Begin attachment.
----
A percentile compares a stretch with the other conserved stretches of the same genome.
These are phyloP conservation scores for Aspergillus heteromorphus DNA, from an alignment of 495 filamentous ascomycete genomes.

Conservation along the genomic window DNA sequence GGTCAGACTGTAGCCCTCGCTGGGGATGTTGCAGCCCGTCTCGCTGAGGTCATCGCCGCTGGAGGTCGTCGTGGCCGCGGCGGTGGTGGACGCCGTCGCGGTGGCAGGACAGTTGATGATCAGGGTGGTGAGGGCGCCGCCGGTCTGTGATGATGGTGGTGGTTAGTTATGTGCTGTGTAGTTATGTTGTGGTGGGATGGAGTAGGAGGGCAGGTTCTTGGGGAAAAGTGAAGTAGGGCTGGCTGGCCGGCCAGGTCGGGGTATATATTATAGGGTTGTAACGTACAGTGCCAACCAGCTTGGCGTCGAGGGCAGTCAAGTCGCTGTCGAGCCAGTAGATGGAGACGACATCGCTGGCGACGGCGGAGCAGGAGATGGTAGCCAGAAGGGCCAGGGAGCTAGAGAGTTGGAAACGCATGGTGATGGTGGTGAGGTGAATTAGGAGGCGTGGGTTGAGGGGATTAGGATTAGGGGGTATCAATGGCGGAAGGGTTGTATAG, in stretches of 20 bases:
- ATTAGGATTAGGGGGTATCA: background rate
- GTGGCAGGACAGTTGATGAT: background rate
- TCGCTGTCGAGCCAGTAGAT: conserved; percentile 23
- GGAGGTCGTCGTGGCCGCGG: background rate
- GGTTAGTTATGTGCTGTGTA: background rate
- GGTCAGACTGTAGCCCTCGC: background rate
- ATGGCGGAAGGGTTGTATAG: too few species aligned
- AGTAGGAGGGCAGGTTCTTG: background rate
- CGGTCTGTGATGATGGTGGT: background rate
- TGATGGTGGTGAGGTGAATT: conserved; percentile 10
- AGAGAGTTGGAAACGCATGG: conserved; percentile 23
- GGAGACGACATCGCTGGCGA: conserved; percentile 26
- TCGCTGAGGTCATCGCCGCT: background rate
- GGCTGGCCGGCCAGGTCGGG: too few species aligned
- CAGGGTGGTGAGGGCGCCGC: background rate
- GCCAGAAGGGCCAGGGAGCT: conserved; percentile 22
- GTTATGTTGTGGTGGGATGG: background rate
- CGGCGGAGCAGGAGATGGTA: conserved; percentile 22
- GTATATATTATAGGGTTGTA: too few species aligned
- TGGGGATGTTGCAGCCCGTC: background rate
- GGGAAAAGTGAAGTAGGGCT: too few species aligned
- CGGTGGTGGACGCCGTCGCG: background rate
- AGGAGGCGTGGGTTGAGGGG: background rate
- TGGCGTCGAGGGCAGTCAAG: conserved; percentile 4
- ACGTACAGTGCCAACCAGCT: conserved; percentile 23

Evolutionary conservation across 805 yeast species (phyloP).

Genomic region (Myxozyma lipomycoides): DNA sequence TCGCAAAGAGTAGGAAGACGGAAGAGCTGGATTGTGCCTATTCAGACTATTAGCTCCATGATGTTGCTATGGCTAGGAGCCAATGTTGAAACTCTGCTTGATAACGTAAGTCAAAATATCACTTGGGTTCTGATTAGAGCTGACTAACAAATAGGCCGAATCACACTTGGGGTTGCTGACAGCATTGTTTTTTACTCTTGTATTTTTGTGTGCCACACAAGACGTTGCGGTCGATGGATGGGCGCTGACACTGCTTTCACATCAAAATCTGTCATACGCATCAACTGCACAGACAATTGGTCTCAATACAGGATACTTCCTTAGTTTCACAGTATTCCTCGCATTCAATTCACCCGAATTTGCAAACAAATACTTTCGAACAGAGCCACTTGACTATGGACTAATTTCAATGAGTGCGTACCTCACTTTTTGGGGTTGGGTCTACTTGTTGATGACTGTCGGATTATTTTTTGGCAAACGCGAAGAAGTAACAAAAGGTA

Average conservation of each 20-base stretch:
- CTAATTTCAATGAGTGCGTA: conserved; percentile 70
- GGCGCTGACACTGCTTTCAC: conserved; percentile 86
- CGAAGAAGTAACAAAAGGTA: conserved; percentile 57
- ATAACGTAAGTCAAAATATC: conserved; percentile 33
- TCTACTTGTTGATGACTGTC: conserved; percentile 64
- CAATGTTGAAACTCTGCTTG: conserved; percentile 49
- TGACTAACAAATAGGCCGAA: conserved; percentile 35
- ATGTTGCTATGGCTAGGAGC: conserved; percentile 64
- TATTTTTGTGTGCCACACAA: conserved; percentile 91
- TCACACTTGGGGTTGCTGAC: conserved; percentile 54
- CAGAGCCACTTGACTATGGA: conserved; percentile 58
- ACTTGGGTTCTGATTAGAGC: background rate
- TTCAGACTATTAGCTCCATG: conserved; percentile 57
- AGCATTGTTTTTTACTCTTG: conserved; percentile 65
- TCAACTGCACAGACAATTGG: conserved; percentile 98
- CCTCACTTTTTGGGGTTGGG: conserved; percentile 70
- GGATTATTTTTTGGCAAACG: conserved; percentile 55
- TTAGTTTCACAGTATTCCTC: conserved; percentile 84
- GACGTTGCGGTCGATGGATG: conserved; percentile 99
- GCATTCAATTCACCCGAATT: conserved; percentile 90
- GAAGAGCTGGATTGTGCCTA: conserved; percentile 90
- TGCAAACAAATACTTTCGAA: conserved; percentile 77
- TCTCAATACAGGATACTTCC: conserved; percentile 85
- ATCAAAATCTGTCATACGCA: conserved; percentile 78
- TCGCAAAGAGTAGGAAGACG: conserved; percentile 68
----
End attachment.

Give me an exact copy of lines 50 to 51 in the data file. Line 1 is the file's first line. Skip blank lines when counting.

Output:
- GACGTTGCGGTCGATGGATG: conserved; percentile 99
- GCATTCAATTCACCCGAATT: conserved; percentile 90